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Lethbridge Herald Newspaper Archives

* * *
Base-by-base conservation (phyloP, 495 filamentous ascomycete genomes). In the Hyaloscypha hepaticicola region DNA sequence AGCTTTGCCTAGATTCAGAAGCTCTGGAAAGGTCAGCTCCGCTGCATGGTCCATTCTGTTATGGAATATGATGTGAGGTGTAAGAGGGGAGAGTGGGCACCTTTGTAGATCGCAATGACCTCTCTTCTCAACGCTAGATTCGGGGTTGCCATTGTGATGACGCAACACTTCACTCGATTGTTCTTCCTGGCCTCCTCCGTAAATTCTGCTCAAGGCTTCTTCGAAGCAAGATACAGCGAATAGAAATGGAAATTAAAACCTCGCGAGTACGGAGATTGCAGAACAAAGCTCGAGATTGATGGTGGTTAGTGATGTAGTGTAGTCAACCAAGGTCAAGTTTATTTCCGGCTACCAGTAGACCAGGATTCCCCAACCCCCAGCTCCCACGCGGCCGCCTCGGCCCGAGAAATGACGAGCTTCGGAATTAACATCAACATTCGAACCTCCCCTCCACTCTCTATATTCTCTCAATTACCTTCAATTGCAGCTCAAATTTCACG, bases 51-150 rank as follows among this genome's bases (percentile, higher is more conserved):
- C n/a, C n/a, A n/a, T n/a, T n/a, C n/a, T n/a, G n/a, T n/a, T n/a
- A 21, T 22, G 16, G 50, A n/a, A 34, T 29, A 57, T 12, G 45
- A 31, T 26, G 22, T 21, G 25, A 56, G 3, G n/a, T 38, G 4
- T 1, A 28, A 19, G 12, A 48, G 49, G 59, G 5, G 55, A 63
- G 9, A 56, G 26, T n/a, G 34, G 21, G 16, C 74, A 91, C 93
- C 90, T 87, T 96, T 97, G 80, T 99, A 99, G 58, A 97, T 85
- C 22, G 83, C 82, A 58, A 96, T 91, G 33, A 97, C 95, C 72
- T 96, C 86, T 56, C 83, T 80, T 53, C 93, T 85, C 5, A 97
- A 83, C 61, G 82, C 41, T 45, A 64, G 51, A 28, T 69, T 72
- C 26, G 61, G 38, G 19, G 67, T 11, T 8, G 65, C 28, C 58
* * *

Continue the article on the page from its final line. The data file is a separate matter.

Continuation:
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Lethbridge Herald, The (Newspaper) - October 29, 1974, Lethbridge, Alberta I t t f of railroad may be abandoned within two years' By TERRY McDONALD Herald Staff Writer EDMONTON Some miles of rural railroad branch lines could be abandoned in from "one to two years" if the federal government allows the freeze on abandonment applications to expire at the end of this year. That is the prediction of Donald Dever, secretary-general of the Canada Grains Group. Dr. Dever told The Herald Monday that miles are "obvious candidates" for abandon- ment'and are made up of two categories: 500 miles of line that hasn't seen a single shipment of grain pass over it in six to 10 years, and approximately miles affected by grain company elevator closures. All other Prairie branch lines fall in the categories of having to be evaluated to see if they should or should not be abandoned or ob- viously being vital to the grain handling system. In an address to the semi-annual meeting of the Canada Grains Council here Monday, Otto Lang, minister in charge of the Canadian Wheat Board, did not indicate what the government would do about the freeze. He said he was giving careful consideration to the Grains Council recommendations sent him a month ago that advocated letting the freeze ex- pire. But he is also weighing arguments in favor of keeping the freeze in effect. Mr. Lang said he thinks many people are worrying unnecessarily over whether or not their rail line will be abandoned. He said the basic'railroad network will remain the same as it is today. Dr. Dever, in his report to the council Monday, explained how he envisions the situation should the freeze be allowed to expire. "It is January, 1, the branch line freeze has ended. What happens? Very little he said. "Some lines will be proposed for elimination, low density lines many with no traffic some because there is no grain and some because the condition of the line won't allow traffic safely. "Is there any point in retaining any of these? This the CTC (Canadian Transport Commission) must resolve. Under the Canada .transport act, the procedures of abandonment are spelled out clearly Assessment must be mcde and hearings must be held. "Those.opposing abandonment of any line can appear and the evidence weighed. Only then, can the final decision for or against be made. This will take time. "So I don't envision any wholesale aban- donments of lines without full and healthy debate Eventually producers, railways and elevator companies will have a base established as to the-probable future of many lines. As a result, each segment will be able to plan more Dr. Dever said. CP Rail 'has applied to abandon six lines in Alberta, all in the southern portion of the province. They are: Cardston to Glenwood, 27.7 miles; Cassils to Scandia, 23.4 miles; Hamlet to Irricana, 21.4 miles; Rosemary to East Coulee, 65.4 miles; Suffield to Hays, 34.8 miles; Raley to Whisky Gap, 21 miles The tethbrldge Herald Freight rate LETHBRIOQE, ALBERTA, TUESDAY, OCTOBER 29, 1974 15 Cents 44 Pages Nixon has surgery LONG BEACH, Calif. (AP> Former president Richard Nixon's surgeon said today that "Mr Nixon is doing well" following an operation to stop a blood clot in his left leg from travelling any further toward his heart or lungs. Dr. Eldon Hickman, who performed the hour-long operation, said Nixon's condi- tion is "stable." He said Nix- on returned to his room at Memorial Hospital Medical Centre here for recovery. Nixon's personal physician had said the operation was re- quired because the clots in Nixon's leg posed a threat to his life. "With the threat the clot could become a pulmonary embolus, we placed a mild clip partially occluding but not completely occluding the Hickman said. He said the clip is permanent He said the operation was uneventful and_that the, formeFpresident ing in the normal manner." idea opposed By TERRY McDONALD Herald Staff Writer EDMONTON Opposition has started to swell against a suggestion by Otto Lang, minister responsible for the Canadian wheat board, that the Crowsnest freight rates agreement be abolished after 78 years. Mr. Lang told the Canada Grains Council's semi annual meeting here Monday that, as part of a new national transportation policy, another way must be found to compen- sate farmers. The railways need rates reflecting the "true cost" of providing grain transportation. Grain loading stopped as inspectors book off VANCOUVER (CP) Federal government grain inspectors booked off .sick for the second day in a row today Bill Longmuir of the Cana- dian Grain Commission said most of the 48 West Coast inspectors had called in sick. The book off comes only two weeks after Parliament ended the seven week grainhahdlers' dispute. The inspectors grade grain unloaded from boxcars and transferred to ships. They issue certificates of quality which are necessary before grain can leave Canada. Only alfalfa pellets, which don't need certificates, were mov- ing Monday. A spokesman for the Public Service Alliance of Canada, which represents the inspec- tors, said he had no idea when they would be back on the jobs. The inspectors belong to primary products inspection group within the PSAC. Their contract expired July 28. They can legally strike seven days after receipt of a conciliation board report by the public ser- vice staff, relations board A spokesman for the federal agriculture department said the earliest date for a legal strike would be Nov. 12. The PASC is seeking a 25 per cent wage increase effec- tive July 28 of this year, 12 per cent effective July 29, 1975, plus a cost -of- living adjust- ment equal to the 1974 con- sumer index change. The federal treasury board is offering an eight per cenf increase this year and eight per cent next year with no cost of living adjustment, also in a two year contract. In the old contract, inspectors averaged a year. Inflation talks to be general Father visits twins Separated Siamese twins, Alta and Clara Rod- riguez, received a visit Monday from their parents, Salvador and Farida Rodriguez. It was the first time the father had seen the twins since they were separ- ated at Children's Hospital in Philadelphia. Inside Classified...... 2023! Comics............18; i District............15 i i Local Markets...........19 Sports.........10-12: Theatres............7 i TV..............6: Weather............3 i OTTAWA (CP) Federal officials say the prime minister is not expected to promote discussion of specific topics when he hosts a meeting with the premiers here Wednesday to discuss inflation and economic pol- icies. The federal view is that Prime Minister Trudeau is re- sponding to a request for talks in general terms on how to lower inflation and unemploy- ment rates. The meeting comes after an acnd public exchange in Sep- tember between the premiers and the prime minister on whether such a session would be useful. Participants are giving a low key advance billing to the afternoon of private conver- sation, which is to begin with a lunch, at Mr. Trudeau's residence. A federal official said in a background report that one objective is to make sure the machinery for co-operation is in place. It was the premiers who asked for the meeting. This was one of results of the 15th annual premiers conference in Toronto in September. 'Any politician that gives away his own money instead of the people's deserves trouble.' LOW TONIGHT 35; HIGH WED. W; SUNNY, MILD. Guerrillas recognized as West Bank leaders RABAT, Morocco (AP) The Arab summit conference has recognized Yasir Arafat's Palestine Liberation Organ- ization (PLO) as the leadership of a future indepen- dent Palestinian state to be established after the West Bank of the Jordan River is liberated from Israel. But the Arab leaders are leaving Egypt, Syria and Jor- dan a free hand in peace nego- tiations with Israel Labor plans to take over key industries LONDON